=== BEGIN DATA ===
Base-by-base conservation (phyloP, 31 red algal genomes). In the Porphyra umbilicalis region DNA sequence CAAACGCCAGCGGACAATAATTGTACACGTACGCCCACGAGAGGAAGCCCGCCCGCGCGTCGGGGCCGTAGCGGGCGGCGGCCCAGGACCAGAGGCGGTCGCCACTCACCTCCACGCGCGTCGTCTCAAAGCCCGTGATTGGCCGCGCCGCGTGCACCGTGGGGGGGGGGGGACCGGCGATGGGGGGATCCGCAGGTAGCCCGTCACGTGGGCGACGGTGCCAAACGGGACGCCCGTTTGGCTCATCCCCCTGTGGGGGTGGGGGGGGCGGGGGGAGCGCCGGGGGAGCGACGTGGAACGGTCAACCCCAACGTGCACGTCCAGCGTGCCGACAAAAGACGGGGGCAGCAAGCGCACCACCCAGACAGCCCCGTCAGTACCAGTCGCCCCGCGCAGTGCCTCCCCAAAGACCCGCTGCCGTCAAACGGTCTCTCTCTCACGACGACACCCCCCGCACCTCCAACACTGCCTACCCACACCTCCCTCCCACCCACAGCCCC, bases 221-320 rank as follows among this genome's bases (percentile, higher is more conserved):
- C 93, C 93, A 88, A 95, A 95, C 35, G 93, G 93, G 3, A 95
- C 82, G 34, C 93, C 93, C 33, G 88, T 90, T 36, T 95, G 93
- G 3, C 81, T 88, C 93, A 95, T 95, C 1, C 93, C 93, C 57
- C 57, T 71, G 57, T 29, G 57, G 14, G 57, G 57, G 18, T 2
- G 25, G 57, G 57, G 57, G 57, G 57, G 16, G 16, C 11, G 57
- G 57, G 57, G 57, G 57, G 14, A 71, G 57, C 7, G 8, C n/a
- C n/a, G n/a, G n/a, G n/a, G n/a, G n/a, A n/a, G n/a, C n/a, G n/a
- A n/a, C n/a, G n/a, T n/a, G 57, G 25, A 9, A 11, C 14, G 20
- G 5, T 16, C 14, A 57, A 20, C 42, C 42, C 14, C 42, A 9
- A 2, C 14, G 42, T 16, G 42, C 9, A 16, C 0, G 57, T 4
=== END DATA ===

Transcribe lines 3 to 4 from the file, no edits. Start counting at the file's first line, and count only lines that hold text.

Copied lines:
- C 82, G 34, C 93, C 93, C 33, G 88, T 90, T 36, T 95, G 93
- G 3, C 81, T 88, C 93, A 95, T 95, C 1, C 93, C 93, C 57